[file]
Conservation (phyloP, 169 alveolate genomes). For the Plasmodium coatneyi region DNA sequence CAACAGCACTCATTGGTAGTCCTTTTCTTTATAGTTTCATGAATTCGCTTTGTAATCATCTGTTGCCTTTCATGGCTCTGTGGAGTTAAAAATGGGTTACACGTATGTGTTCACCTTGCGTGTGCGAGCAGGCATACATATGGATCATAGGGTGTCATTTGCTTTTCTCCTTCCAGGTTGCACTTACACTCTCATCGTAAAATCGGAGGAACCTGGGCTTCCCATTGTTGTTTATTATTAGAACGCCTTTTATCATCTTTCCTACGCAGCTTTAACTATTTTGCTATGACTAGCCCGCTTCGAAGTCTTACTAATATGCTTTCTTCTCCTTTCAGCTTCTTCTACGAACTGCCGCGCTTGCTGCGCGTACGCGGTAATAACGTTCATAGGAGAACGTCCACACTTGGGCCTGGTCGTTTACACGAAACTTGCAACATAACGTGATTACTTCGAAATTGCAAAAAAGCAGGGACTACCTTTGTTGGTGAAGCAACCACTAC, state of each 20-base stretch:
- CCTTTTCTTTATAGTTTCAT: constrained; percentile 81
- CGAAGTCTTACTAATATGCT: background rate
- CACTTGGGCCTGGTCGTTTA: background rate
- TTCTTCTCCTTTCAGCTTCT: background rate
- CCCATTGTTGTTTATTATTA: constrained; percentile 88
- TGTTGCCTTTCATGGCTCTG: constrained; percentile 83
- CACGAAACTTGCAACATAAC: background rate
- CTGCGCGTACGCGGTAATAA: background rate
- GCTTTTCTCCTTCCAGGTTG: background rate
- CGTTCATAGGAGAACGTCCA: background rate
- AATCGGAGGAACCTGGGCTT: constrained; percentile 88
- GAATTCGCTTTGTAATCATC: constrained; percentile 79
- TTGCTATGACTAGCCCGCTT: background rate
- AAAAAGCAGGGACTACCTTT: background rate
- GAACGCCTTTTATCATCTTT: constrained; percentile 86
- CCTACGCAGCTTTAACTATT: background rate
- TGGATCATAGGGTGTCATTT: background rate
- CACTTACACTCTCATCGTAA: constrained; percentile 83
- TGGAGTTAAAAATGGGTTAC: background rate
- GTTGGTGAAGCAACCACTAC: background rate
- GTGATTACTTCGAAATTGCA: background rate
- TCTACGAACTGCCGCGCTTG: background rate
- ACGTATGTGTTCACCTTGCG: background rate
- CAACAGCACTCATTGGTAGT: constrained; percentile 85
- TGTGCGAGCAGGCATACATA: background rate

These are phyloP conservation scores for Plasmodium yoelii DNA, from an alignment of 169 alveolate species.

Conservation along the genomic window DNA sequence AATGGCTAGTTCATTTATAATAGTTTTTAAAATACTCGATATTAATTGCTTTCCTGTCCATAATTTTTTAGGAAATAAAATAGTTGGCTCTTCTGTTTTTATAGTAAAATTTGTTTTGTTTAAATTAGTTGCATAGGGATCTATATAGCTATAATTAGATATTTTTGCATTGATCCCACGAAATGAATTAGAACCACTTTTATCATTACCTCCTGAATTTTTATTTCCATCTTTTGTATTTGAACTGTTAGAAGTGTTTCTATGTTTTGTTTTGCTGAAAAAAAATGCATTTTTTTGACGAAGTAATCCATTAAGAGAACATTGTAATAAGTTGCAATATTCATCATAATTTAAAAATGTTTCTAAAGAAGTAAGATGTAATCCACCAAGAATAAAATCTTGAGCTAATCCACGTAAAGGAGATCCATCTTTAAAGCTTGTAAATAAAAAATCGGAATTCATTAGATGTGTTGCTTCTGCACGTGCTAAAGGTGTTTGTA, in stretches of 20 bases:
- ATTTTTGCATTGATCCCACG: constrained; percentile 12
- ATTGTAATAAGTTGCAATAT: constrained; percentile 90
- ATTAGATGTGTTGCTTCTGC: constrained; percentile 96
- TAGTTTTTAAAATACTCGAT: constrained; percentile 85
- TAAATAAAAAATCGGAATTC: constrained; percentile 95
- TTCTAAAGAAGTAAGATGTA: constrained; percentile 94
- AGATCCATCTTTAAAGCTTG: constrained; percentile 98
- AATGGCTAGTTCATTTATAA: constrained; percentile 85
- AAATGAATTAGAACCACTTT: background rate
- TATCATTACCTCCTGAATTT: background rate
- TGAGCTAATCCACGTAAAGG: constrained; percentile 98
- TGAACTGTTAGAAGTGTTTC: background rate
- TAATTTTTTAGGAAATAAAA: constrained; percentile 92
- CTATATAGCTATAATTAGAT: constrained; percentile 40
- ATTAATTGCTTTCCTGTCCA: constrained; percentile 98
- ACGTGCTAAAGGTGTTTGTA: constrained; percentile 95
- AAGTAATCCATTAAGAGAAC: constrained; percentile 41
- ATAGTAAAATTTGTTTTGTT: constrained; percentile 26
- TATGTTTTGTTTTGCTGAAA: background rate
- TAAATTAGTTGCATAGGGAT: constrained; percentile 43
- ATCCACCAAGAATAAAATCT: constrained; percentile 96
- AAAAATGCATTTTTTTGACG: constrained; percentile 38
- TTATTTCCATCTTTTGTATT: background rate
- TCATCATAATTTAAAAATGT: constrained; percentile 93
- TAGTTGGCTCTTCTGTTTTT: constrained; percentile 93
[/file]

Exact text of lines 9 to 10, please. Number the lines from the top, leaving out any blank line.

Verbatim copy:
- CTGCGCGTACGCGGTAATAA: background rate
- GCTTTTCTCCTTCCAGGTTG: background rate